Author’s Note: This was written live on stream, with the tone being determined by the numbers under minesweeper tiles. The audience could bid tokens earned in stream to reveal random tiles. A mine hit results in the death of all characters, unless they are temporarily saved by a lump sum of tokens. If characters make it to the end of the stream, they survive to be seen another day. Join us at twitch.tv/blainearcade if you wish to participate.
1-peace 2-alert 3-escalation 4-action 5-tragedy 6-world-changing
The pips have rolled again. The conveying Minefield connects the Trap to a new world. Three enter, seeing only a shredded sky in the distance: Kal.if the A.I. that might be interesting, Brydget the clueless kleptomaniac, and Growly the asocial and possibly antisocial opossum.
The residents of the newest world to connect to the Trap were overjoyed by the slam of the Minefield’s edge into their reality. Long had they searched for a way to rid themselves of those who didn’t like the cruelty in their world. Killing them would just prove their point, so they had to be removed.
The latest to get chased out was an odd trio, but they didn’t have time for introductions. Some of the angriest edges of the mob broke off and spilled into the Minefield, so incensed that they ended up trapping themselves on its ever-moving grass and under its goldenrod clouds.
Brydget was the only human refugee, but she was pursued the most aggressively for her nasty habit of stealing anything that wasn’t nailed down, or that was nailed down but loosely so. In her hands was her latest prize, a small boxy robot with stubby legs that called itself Kal.if and provided very little information aside from that. On her shoulder was her pet opossum Growly: the creature never liked physical contact, she mostly just called it her pet while standing ten feet away from the dumpster where it resided, but the young woman was the best escape vehicle from the wrath of the mob.
All three were thrown into a ravine and collapsed upon by two furious members of the mob. They failed to realize that the muddy crack moved at the same pace as the rest of the ground, making it less and less likely they would ever return home.
One of them tried to punch Brydget. Growly bit his hand. Before he could recoil the girl stole the wedding ring off his finger and placed it on her own. She didn’t realize of course. If she noticed when she stole things she never would’ve done it so publicly.
Kal.if, free now that stole other things, waddled over to the man’s ankle and activated his red eye lasers, burning through the pant leg and setting the surrounding area on fire. The howling maniac fell backward and only then noticed how fast the clouds went by.
“We gotta scram!” the one that wasn’t on fire shouted; he whirled around and climbed the ravine, rolling over its edge. The other man was forced to bury his pant leg in the mud first. Every extra second it took to pull it free exponentially exaggerated his fear. He was ruining the pants in an entirely way by the time he joined his friend back on the grass.
There was no being calm in the endless churn of the Minefield, but they at least had room to breathe now. There’d never, in all their lives, had that much room. They were part of a minority in their homeworld, born into paranoia and shame over the general cruelty surrounding them. Their world knew it was just a game for grand beings above. They even knew what those beings called their game: Cards Mooning Decency. It was a mean-spirited event, venom hidden by inanity. It was behind them now.
“Where do you think we’re going?” Brydget asked Growly; the animal’s only response was to crawl off her and bury itself in an uprooted stump at the far end of the ravine. It made a tiny contented sound, telling the others that its singular goal of finding a new dumpster had already been achieved.
“We are likely on our way to a different game,” Kal.if said in his stiff voice, eyes blinking with each syllable. “This moving bridge is debris from an older world. Mineralogical data suggests Minetracker.”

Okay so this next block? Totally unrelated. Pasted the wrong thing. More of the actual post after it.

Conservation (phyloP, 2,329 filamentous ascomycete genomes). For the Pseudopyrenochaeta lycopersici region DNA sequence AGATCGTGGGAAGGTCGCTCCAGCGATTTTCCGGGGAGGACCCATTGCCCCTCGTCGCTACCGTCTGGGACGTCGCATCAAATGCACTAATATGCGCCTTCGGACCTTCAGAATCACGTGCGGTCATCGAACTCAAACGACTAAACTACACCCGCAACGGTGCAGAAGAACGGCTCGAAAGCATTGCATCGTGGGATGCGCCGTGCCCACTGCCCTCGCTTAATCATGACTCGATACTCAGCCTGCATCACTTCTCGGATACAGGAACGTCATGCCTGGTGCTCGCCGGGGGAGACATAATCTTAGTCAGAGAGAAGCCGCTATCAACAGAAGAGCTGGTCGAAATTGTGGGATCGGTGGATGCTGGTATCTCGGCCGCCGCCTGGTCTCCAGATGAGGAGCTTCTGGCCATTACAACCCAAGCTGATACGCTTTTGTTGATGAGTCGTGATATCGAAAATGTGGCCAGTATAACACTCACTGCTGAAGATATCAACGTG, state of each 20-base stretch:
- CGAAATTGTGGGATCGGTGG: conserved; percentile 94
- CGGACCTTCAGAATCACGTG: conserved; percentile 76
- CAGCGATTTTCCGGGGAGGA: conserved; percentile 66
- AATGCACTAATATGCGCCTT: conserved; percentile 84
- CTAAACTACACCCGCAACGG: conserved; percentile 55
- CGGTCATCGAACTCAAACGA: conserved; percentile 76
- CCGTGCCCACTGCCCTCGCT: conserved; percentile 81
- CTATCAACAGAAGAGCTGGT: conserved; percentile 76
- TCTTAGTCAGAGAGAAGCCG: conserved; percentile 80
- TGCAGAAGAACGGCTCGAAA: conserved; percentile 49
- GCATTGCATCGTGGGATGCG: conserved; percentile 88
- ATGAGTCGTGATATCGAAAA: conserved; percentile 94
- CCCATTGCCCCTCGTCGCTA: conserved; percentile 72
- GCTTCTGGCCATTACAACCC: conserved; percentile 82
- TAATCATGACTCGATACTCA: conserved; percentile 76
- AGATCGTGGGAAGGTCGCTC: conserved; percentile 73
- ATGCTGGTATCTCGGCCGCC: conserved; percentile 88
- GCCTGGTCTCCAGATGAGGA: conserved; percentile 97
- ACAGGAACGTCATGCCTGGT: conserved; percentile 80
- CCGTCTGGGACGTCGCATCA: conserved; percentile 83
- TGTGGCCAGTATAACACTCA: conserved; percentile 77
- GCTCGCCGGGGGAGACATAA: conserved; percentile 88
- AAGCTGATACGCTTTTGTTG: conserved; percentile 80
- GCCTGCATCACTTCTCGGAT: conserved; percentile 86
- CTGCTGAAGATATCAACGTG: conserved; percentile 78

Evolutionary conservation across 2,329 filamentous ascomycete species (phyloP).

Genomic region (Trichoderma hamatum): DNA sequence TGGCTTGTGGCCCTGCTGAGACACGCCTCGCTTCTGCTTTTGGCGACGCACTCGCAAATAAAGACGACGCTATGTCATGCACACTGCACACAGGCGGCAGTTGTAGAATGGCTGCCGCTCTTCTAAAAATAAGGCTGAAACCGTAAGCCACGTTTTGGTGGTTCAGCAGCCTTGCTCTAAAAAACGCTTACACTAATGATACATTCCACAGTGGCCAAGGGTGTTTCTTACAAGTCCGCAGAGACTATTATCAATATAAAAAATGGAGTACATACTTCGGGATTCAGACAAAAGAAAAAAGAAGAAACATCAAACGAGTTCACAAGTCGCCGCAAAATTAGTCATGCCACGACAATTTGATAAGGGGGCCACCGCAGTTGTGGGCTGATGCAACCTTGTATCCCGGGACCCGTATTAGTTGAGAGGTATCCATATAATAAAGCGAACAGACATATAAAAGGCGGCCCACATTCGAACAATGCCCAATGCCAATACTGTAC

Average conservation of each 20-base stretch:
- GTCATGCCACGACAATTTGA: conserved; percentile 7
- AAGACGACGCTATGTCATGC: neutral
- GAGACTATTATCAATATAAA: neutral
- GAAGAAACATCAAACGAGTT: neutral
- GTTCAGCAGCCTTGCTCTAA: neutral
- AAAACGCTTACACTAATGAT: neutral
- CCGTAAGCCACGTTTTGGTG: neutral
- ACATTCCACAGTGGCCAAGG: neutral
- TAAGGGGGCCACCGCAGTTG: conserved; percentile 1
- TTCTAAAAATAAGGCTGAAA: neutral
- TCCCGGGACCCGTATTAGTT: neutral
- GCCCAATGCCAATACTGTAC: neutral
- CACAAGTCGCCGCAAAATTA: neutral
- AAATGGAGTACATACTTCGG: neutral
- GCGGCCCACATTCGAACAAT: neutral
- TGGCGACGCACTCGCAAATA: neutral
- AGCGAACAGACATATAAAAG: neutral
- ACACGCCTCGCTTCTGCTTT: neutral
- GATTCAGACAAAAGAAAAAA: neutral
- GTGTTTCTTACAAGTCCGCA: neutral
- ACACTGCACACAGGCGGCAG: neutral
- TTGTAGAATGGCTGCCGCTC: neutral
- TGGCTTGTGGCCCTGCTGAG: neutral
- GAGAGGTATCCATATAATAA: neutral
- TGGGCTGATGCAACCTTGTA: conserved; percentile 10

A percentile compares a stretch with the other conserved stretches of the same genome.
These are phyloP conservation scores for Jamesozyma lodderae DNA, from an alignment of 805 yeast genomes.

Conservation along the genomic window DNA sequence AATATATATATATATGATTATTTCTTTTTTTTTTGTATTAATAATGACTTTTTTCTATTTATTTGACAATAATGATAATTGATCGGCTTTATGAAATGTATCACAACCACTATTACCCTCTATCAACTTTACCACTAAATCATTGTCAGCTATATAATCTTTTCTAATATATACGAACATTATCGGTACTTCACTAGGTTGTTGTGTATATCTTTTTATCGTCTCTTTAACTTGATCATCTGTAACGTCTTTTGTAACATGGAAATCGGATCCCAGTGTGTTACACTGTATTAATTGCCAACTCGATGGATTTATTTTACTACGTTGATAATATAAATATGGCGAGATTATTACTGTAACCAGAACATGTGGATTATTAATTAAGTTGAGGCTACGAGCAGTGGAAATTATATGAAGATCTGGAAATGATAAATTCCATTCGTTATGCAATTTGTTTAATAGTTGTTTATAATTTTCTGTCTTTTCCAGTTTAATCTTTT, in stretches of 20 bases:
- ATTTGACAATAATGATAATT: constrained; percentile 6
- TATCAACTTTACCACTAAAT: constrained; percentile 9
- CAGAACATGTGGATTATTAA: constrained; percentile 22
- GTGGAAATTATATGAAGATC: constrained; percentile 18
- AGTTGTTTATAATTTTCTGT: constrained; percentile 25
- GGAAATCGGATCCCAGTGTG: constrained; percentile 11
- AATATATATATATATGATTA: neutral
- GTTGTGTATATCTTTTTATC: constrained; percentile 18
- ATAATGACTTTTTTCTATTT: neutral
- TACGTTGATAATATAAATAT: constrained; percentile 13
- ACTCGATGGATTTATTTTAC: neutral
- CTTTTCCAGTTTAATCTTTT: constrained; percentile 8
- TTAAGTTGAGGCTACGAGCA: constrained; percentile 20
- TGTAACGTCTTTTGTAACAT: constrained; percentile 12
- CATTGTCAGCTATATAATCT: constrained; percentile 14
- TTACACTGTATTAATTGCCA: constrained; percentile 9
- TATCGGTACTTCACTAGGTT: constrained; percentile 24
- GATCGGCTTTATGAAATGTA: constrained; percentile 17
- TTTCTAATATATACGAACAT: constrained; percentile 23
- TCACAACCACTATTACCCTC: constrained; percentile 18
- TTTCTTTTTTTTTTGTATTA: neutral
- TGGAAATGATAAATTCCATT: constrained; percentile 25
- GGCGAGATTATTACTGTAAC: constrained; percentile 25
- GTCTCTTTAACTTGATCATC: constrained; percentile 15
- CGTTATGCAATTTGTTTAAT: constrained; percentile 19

“How do you know all that?” Brydget asked, bending down and picking up various pebbles, not to examine them, just to place them in her pockets. The robot deduced her degree of awareness by the fact that she wore three very expensive-looking shirts all at once, each still bearing their floppy cardboard price tags.
“That information is classified,” the robot answered.
1+1 = 2
“What’s classified?” She took the largest rock yet, bigger than a baseball but with a jagged irregular shape, and smoothly dropped in her pocket. Kal.if noticed there was no corresponding bulge once it was out of sight. The rocks seemed to disappear entirely.
“Everything about me,” the A.I. answered.
“But you seem interesting!”
“Whether or not I’m interesting is classified.” Without warning, tiny jets on Kal.if’s stubby legs activated. He flew up to Brydget’s waist and dove into her pocket. She squeaked and plunged her hands in after him, only them realizing that the pocket was much much deeper than it should’ve been.
She swirled her hands around, but couldn’t find the robot. The space inside her pocket was filled with some sort of fluid, thicker than water but thinner than syrup. She pulled her arms out and saw the color of it: blood red.
“Wait, whose shirt is this?” she asked, grabbing at the shoulders and pulling them into sight. She snatched the red price tag and examined it. “20,000! No wonder those guys were chasing me. Who put this on me? It’s not even cute.” The shirt had numerous fake pearls all over the front, but they were tan in color and over a brown design that looked like something between a dragon bearing its teeth and a smear of beef stroganoff.
She had no idea if the pants had come with the shirt, but she didn’t remember them either. She was wearing two pairs, so better to shed the other one and wait for Kal.if to emerge. She pulled them off leg by leg, stumbling over to to Growly’s stump and sitting on the only branch far enough away to not elicit a defensive growl. She tossed the pants across the ravine and watched them.
A few hours passed with no developments. The pants never even rustled. Brydget absentmindedly stole twigs and leaves from the stump, but with no pockets she could only stuff them down the front of her shirt. Growly was proving even worse for conversation than usual. A polite hiss would’ve been nice, just to know he was listening.
“I know you’re nice deep down,” she told the opossum. “You wouldn’t leave if you weren’t. Cards Mooning Decency was paradise for all those mean people. Oh it’s just a joke Brydget. It doesn’t matter if it hurts as long as it’s funny. Glad to be rid of it all…”
She wondered what the new world be like. The robot seemed to know something about it, but that was ‘classified’. Whoever had classified it was back in their world of snickering insults and genitalia-based guffawing. Their authority shouldn’t extend all the way out here.